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Object of the Month August 2023

John Hobbs | Published on 12/17/2023



by Glenn Chaple

Messier 56 Globular Cluster in Lyra (Magnitude 8.3, Size 8.8’)


            During an evening at the 1982 Stellafane Convention, I learned exactly why Charles Messier created his catalog of faux comets. An attendee asked if I had a star atlas, as he had spotted with his telescope a comet-like object in the area between Lyra and Cygnus. Excitement quickly turned to disappointment as the atlas identifed the object as an 8th magnitude globular cluster discovered by Messier in January, 1779.

            The 2000.0 coordinates for Messier 56 are: RA 19h16m35.6s, Dec +30o11’00.5”. I usually pick it up by aiming at a spot midway between gamma (γ) Lyrae and the beautiful double star Albireo (beta [β] Cygni) and then nudging the scope slightly towards Albireo. A low power sweep of the area will turn up a small roundish glow. No wonder Messier and my friend at Stellafane thought they had uncovered a comet!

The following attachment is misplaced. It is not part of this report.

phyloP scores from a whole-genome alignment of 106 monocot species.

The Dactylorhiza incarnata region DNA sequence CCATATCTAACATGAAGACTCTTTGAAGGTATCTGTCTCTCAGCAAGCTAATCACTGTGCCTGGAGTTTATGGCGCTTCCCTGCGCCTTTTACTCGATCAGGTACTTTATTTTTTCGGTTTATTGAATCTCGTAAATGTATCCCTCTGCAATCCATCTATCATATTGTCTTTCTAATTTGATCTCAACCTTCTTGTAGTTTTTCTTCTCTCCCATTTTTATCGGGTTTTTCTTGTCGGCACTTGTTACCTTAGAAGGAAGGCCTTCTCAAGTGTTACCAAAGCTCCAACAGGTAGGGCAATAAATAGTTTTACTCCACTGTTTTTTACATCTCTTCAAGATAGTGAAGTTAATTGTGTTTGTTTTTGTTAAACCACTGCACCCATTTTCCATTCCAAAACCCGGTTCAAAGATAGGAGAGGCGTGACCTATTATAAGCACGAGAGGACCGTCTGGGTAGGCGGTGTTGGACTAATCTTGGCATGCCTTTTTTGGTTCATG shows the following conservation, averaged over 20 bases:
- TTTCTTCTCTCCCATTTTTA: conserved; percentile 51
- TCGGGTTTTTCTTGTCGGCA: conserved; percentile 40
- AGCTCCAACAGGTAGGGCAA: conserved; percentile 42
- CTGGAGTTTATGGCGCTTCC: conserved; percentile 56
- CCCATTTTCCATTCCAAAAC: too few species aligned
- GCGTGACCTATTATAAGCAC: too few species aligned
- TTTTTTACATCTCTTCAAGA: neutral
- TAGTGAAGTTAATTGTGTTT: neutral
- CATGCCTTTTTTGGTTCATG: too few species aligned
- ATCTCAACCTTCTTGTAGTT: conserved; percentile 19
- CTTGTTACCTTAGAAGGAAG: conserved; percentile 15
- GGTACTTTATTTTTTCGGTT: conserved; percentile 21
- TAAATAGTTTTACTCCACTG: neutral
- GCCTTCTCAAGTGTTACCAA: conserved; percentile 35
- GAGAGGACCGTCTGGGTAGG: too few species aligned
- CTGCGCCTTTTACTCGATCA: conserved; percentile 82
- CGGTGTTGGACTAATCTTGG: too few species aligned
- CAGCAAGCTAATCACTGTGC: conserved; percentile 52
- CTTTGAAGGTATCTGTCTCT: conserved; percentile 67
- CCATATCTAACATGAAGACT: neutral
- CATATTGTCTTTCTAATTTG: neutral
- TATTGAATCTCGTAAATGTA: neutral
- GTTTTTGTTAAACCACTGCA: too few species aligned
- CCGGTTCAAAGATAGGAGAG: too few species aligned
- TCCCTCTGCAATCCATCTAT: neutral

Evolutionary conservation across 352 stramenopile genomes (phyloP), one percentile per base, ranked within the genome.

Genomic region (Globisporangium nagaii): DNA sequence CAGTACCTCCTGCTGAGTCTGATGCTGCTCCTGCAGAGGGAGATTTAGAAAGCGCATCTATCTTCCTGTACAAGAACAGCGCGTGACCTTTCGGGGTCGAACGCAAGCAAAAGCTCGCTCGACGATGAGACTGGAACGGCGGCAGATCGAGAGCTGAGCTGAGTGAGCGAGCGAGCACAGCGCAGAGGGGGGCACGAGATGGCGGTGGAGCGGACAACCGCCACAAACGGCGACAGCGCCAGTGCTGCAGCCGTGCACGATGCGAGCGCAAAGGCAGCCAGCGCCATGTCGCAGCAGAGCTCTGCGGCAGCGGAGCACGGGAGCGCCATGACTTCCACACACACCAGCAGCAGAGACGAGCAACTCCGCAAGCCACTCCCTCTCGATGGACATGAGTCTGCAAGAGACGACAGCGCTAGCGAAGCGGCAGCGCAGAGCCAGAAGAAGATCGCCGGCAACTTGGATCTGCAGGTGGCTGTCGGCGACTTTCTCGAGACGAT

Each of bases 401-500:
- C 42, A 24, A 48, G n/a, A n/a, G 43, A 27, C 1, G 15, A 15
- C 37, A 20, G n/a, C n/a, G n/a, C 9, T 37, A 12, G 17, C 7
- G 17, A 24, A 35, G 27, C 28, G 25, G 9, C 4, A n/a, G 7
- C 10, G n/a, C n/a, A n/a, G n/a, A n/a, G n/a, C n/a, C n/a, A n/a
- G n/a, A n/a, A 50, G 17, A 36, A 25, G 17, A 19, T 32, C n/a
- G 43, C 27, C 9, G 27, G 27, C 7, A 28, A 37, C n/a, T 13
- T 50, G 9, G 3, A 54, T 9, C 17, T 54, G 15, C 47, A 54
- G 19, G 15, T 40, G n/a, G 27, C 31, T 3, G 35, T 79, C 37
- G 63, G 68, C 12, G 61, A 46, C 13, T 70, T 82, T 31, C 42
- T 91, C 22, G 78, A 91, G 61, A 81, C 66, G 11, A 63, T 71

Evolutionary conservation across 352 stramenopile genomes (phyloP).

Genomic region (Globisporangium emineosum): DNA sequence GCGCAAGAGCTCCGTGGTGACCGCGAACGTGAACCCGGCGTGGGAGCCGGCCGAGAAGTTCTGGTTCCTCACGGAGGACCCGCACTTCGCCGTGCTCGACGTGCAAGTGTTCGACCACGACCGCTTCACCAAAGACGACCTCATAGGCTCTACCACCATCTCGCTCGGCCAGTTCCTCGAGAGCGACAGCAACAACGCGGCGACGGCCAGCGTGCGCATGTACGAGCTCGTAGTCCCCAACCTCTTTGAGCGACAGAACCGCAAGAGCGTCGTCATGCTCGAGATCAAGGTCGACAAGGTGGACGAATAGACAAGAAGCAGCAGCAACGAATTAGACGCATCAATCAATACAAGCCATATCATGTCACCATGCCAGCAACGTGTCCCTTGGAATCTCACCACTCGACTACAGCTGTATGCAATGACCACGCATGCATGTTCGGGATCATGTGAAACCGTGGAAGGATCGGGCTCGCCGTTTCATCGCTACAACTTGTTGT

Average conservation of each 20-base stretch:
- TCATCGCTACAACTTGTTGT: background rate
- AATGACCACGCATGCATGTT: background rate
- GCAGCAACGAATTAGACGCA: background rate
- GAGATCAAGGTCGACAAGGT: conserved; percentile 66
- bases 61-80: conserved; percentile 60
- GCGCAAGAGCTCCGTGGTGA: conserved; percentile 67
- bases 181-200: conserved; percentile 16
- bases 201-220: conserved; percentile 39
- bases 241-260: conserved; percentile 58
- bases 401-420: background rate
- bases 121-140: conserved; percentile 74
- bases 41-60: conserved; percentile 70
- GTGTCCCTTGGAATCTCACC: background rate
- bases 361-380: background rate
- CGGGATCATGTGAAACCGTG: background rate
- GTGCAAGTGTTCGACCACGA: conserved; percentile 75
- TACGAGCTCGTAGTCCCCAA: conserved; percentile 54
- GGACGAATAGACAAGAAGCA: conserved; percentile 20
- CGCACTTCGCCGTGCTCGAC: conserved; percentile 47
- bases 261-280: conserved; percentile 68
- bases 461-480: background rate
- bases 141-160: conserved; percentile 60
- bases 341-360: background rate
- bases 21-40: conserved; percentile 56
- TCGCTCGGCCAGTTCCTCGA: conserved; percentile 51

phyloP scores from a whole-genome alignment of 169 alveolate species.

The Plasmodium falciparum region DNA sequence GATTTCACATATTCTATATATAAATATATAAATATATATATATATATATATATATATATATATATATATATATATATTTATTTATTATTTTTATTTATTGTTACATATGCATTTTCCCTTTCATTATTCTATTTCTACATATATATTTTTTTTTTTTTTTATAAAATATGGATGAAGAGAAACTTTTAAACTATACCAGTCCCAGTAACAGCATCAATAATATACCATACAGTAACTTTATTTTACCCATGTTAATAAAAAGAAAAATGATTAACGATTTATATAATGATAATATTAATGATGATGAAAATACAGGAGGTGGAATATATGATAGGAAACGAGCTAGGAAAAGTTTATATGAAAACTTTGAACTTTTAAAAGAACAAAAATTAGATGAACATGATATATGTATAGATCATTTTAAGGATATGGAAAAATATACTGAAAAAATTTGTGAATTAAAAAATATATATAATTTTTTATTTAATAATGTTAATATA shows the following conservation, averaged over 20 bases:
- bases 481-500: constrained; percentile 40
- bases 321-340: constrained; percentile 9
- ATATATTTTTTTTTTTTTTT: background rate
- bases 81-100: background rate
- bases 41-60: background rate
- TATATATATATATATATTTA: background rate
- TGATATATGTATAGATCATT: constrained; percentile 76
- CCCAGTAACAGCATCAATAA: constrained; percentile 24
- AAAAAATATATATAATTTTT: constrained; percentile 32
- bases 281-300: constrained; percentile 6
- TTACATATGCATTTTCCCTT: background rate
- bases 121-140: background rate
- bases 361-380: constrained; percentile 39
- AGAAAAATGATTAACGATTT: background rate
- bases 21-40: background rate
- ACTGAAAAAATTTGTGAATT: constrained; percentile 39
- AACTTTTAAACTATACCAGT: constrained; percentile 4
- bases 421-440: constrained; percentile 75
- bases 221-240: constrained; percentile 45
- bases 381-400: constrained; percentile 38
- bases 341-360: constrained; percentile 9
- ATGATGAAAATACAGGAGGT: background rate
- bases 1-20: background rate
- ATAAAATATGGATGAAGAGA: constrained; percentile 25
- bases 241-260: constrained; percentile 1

M56 certainly doesn’t get the attention that Lyra’s other Messier object, the “Ring Nebula” M57, does. I’ve seen the Ring many hundreds of times with a variety of instruments, while I can count on one hand the number of times M56 has graced my eyepiece field.  Those earlier observations of M56 were all made with small-aperture instruments, so I recently returned to M56 with a 10-inch f/5 reflecting telescope and a magnifying power of 208X.  Even then, the cluster was barely resolved, with perhaps a dozen visible stars of around magnitude 13 to 14.                  

            Studies indicate that M56 is about 33,000 light years from earth. It spans a diameter of some 84 light years.




















Messier 56 Finder Chart











Messier 56 Image


Mario Motta, MD.  (ATMoB)

I imaged M56 with my 32 inch, in Lum, and RGB filters with my ZWO ASI 6200 camera. About 2 hours total imaging.processed in PixInsight. ”